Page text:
Undergraduate Certificate Guidelines

Certificates are intended to encourage students to use the elective course requirements in their degree program to form a coherent package of coursework in a specified area.

  1. Certificates will be granted only to students who, in addition to the certificate program requirements, have satisfied requirements for an undergraduate degree. The offering unit is responsible for verifying satisfaction of all certificate requirements, as well as completion of an undergraduate degree. Certificates are not recorded on the student's transcript or diploma. Arrangements must be made for awarding certificates within colleges or offering units. Certificates will not be awarded at the Institute level.
  2. All undergraduate certificate programs must be approved by the Undergraduate Curriculum Committee and by the Academic Senate.
  3. Departments, schools, and colleges are eligible to offer undergraduate certificate programs in well-defined and coherent subject areas. Certificate programs sponsored jointly by more than one academic unit may be designated as multi-disciplinary certificates, subject to the special requirements listed below.
  4. A certificate program generally will be available to all undergraduate students, subject to the restrictions below. Exceptions must be clearly justified in the certificate proposal.
  5. All proposals for a certificate must originate from the faculty of the academic unit offering the certificate or, in the case of a multi-disciplinary certificate, from the faculty of each participating academic unit. Proposals must be endorsed by the appropriate College dean(s) and by the Provost.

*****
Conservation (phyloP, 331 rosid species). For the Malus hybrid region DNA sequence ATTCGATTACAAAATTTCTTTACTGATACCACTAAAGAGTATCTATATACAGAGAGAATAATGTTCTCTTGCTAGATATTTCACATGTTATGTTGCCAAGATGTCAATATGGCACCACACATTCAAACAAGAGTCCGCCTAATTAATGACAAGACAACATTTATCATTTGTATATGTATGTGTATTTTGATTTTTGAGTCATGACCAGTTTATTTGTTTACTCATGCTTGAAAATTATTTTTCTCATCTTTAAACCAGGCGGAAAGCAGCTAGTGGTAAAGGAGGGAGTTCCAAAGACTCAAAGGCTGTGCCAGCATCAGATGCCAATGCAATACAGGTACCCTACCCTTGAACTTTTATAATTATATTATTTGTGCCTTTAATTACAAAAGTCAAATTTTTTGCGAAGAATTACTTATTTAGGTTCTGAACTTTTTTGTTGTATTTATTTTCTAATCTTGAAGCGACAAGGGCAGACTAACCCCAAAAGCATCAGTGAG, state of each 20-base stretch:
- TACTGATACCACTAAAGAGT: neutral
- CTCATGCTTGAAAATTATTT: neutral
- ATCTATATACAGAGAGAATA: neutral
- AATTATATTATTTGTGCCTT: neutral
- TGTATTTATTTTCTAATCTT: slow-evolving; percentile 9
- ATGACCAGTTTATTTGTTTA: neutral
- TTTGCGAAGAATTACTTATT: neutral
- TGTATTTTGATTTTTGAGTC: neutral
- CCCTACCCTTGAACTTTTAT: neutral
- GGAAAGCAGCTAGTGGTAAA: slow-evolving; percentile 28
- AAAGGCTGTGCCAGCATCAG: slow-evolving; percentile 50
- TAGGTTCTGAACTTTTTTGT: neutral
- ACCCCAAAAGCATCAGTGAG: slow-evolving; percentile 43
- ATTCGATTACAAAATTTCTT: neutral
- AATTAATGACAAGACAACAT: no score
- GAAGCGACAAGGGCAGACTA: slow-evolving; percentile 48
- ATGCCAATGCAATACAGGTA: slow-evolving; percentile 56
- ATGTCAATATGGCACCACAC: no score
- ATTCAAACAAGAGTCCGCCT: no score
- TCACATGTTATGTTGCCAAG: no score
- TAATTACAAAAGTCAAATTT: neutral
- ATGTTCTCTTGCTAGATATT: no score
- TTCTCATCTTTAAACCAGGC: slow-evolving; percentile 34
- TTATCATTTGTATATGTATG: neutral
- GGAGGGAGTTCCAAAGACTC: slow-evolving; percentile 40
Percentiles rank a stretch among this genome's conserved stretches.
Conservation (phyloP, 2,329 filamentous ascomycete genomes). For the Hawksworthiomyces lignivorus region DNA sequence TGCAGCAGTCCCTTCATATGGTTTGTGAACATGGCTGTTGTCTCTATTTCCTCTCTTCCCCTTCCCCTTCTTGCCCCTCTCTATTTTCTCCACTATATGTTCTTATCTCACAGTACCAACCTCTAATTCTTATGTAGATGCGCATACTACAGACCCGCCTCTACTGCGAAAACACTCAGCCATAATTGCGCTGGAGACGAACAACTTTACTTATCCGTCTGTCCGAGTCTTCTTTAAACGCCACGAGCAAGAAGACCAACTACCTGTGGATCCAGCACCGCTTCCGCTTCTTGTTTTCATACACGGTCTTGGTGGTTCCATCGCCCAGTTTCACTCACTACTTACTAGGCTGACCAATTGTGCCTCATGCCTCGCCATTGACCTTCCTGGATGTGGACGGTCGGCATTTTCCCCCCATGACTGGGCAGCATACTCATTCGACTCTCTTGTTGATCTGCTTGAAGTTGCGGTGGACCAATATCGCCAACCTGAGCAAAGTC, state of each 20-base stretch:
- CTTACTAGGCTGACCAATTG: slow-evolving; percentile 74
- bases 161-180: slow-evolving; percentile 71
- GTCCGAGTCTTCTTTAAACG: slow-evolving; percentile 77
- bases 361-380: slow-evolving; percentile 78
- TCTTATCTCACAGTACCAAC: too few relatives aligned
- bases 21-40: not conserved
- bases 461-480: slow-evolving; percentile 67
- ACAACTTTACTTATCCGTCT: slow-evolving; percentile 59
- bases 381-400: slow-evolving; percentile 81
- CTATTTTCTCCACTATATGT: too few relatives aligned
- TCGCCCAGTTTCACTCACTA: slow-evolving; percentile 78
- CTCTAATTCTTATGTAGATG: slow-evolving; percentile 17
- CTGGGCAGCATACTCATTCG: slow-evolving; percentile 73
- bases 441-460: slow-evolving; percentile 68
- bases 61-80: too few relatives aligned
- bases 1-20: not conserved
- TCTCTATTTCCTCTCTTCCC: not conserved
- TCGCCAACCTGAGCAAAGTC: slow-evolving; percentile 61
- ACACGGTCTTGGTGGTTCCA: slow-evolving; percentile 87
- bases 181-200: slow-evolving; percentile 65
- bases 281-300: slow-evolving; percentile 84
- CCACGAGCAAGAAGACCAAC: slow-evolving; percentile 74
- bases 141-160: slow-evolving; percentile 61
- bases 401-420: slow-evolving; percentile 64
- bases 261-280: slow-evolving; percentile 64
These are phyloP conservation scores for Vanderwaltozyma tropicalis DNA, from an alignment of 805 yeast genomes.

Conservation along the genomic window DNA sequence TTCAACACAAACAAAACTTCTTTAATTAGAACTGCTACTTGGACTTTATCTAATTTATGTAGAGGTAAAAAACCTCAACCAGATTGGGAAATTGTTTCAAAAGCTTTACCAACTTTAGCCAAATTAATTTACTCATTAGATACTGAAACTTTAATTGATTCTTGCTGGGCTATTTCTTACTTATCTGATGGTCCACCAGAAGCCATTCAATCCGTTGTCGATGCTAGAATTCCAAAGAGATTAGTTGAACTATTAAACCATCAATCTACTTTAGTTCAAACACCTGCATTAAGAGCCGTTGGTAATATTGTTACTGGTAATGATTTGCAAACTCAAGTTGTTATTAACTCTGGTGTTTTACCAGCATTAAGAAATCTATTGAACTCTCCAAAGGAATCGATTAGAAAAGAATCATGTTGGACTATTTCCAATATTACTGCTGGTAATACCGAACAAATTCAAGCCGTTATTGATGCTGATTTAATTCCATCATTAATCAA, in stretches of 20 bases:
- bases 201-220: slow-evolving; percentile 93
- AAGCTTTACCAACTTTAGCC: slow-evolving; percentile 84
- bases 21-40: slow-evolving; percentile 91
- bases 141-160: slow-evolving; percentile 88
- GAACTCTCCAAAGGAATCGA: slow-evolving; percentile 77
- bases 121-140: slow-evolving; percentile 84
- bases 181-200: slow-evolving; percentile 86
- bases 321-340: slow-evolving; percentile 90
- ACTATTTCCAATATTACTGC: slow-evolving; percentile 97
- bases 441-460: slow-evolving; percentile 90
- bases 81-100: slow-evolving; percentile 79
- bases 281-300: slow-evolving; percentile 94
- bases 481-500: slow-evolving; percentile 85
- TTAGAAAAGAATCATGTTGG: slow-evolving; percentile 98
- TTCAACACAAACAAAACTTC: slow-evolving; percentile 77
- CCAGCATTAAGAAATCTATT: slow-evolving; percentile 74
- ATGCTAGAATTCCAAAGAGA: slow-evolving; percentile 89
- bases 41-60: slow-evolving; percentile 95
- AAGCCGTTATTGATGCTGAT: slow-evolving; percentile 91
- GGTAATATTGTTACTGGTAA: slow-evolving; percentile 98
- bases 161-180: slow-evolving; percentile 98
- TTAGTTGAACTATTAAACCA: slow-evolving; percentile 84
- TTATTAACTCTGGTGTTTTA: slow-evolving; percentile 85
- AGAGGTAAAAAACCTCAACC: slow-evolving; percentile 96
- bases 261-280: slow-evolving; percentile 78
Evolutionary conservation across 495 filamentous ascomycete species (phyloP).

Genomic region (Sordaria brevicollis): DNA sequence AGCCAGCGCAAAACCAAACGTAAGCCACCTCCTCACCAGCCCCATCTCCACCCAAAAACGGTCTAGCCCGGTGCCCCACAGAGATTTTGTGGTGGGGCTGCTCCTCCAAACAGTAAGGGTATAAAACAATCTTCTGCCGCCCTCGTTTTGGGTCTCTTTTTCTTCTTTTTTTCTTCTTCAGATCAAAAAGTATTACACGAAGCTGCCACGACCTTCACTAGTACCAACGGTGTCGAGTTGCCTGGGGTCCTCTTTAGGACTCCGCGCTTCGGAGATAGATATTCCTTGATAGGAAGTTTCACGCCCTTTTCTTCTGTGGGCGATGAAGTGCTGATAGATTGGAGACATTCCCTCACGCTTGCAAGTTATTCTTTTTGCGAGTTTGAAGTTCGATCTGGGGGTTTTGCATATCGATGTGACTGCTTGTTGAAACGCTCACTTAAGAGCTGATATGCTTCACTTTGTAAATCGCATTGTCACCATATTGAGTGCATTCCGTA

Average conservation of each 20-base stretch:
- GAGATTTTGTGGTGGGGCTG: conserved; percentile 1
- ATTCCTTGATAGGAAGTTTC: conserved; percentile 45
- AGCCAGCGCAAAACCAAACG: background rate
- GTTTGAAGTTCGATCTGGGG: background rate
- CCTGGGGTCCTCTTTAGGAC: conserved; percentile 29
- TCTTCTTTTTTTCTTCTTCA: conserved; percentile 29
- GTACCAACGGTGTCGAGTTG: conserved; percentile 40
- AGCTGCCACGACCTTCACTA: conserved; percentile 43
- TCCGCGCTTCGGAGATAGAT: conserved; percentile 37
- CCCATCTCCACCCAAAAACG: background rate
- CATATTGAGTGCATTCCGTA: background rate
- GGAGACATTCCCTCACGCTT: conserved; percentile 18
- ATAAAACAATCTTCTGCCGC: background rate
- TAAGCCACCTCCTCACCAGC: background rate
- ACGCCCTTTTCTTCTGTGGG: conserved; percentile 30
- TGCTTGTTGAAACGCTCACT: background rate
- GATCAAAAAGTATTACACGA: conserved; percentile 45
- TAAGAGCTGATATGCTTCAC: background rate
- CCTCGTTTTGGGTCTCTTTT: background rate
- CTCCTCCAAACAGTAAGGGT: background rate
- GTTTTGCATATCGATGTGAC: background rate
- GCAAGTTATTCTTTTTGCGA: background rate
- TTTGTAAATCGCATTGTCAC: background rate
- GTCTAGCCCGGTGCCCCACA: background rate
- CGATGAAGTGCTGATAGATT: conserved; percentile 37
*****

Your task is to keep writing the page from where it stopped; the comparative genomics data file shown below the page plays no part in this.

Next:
6. In addition to the academic requirements for the certificate, the proposal must define the procedures for management of the program and for awarding certificates. The design and wording of certificates must be approved by the Provost and a draft must be submitted with the proposal.
  7. A certificate program must comprise at least twelve semester hours in a coherent program, of which at least nine semester hours are upper-division coursework (numbered 3000 or above). A multi-disciplinary certificate program will additionally require that courses be taken from more than one academic unit and that at least three semester hours be taken outside the student's major field. Cross-listed courses may be counted as being outside the student's major field.
  8. No more than 6 semester hours of Special Topics courses may be included in a certificate program. No more than a total of 4 semester hours of Special Problems or Undergraduate Research courses may be included in a certificate program.
  9. Courses required by name and number in a student's major degree program may not be used in satisfying the course requirements for a certificate. However, courses used in a certificate also may be used to fulfill elective requirements (free electives, technical electives, humanities electives, social sciences electives, etc.) in the student's major degree program.
  10. A course may not be counted toward more than one certificate and/or minor.
  11. All courses counting toward the certificate must be taken on a letter-grade basis, and be completed with a grade of C or better.
  12. The availability of a certificate should be noted in the catalog, at least by title, under the appropriate academic unit(s). The academic unit(s) offering the certificate shall publish and make available to students the requirements for the certificate – the courses and total number of hours required, along with the enumeration of any particular courses that are mandated or excluded, and any grade requirements that differ from the general grade requirements of this policy.
  13. All certificate programs are to be reviewed during the scheduled academic program review in the sponsoring unit(s).